British Ambassador to Sudan
Part of UK in Sudan
30th December 2019 Khartoum, Sudan
Building the new Sudan
With the 17 August agreement, Sudan entered a new era. The signing of a constitutional charter to govern the transition, the formation of a Sovereign Council and the appointment of Prime Minister Hamdok and his civilian cabinet puts new, primarily civilian leaders in charge of running the country. The change has been immediate.
Prime Minister Hamdok’s government’s vision for Sudan, one that fulfils the revolutionary slogan of “freedom, peace and justice” is clear. It has worked to promote human rights and freedoms – through the repealing of the Public Order Law, agreement to open a UN Office for Human Rights and commitment to protect media freedom. It has prioritised peace talks, which are making progress in Juba. And it has started work on justice, through the dissolution of the NCP and formation of an independent investigation into the 3 June atrocities.
The embracing of new freedoms has been hugely positive and welcome. It is the most tangible benefit of the change. And it must be irreversible. The British Embassy welcomed the change we are seeing. I hosted a party for many of our Sudanese friends to celebrate the change and the building of a new Sudan.
We have also been working hard to support the peace talks. I visited Juba and Addis Ababa in the last few weeks to meet with all of the leaders of the movements taking part in the talks. I urged them to recognise the change Sudan was experiencing by working in partnership with the new government to reach a comprehensive peace deal that addresses the root causes of the conflicts. I also urged them not to pit the peace process and the national transition in competition with each other. The appointment of civilian governors and the formation of a transitional legislative assembly are vital for the success of this transition and should not be delayed any further.
Issues of justice are arguably the most complicated. Justice is not only needed for the martyrs and victims of the revolution, but it’s also needed for all those who suffered during the thirty years of the former regime’s rule. These efforts will need to find a balance between meeting the needs of victims and healing the rifts in Sudan in a way that builds reconciliation and social harmony. Appointing a Transitional Justice Commission soon, as mandated in the Constitutional Charter, would be an important first step.
Justice is not just a legal issue. Social justice, meaning economic empowerment, rooting out poverty and providing equality of opportunity for all, must also be a key feature of the transition. But this is one of the most difficult challenges, as Sudan’s economy has been bankrupted and distorted by the former regime. Huge debts, limited government revenues and major budgetary deficits mean there are no easy choices here. The Government will have to implement some major economic reforms to increase revenue and reduce expenses, particularly in areas like fuel subsidies. This is the only way that it can ensure enough government resources to spend on essential social services such as health and education. But to do this, the new Government will need help.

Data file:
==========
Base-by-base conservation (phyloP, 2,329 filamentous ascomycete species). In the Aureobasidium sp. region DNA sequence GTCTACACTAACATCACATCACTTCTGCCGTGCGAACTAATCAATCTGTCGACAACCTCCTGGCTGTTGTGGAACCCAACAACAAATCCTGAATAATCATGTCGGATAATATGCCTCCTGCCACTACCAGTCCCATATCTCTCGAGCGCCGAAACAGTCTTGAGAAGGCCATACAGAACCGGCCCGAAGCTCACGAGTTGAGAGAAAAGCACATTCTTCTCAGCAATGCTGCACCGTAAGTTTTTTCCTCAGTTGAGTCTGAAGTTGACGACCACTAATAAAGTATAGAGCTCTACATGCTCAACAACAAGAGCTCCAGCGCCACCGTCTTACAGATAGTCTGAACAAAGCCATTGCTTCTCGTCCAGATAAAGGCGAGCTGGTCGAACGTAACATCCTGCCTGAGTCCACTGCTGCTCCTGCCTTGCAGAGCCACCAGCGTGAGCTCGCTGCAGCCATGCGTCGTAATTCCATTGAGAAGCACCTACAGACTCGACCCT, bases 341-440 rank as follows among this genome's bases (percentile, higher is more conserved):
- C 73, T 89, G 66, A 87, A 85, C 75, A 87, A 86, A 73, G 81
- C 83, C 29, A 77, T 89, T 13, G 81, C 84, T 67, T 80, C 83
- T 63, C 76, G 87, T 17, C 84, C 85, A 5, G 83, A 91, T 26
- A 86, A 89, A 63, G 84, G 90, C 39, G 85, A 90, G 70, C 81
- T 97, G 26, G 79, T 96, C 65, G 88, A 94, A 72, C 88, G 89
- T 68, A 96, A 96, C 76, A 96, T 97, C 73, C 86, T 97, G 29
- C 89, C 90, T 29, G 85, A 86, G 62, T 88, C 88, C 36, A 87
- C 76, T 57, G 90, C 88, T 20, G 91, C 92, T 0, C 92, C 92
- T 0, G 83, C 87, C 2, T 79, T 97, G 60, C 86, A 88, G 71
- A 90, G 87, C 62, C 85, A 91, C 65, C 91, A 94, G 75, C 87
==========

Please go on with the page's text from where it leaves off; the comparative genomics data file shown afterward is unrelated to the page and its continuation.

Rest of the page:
This is why the UK has worked with other key partners to establish and drive the “Friends of Sudan” group. This group was set up to support the change Sudan is witnessing. It had met previously in Washington, Berlin and Brussels, but met for the first time in Khartoum on 11 December. Prime Minister Hamdok and Finance Minister Elbadawi led for the government and set out the framework for their economic plan, which international partners broadly supported. This is all with a view to hosting a major international donor conference in April 2020, at which financial assistance can be pledged to support Sudan stabilise the economy and begin to implement the social justice needed to make the revolution a success.
This transition is still very new. Much has already been achieved. But the popular demand for even quicker delivery of benefits and changes from the civilian government is intense. The ambitions for this transition are huge, so it is natural that the expectations will also be huge. Managing this demand and the growing expectations of a newly liberated people will be a challenge. The UK will continue to work with our partners to do everything we can to support the success of this transition.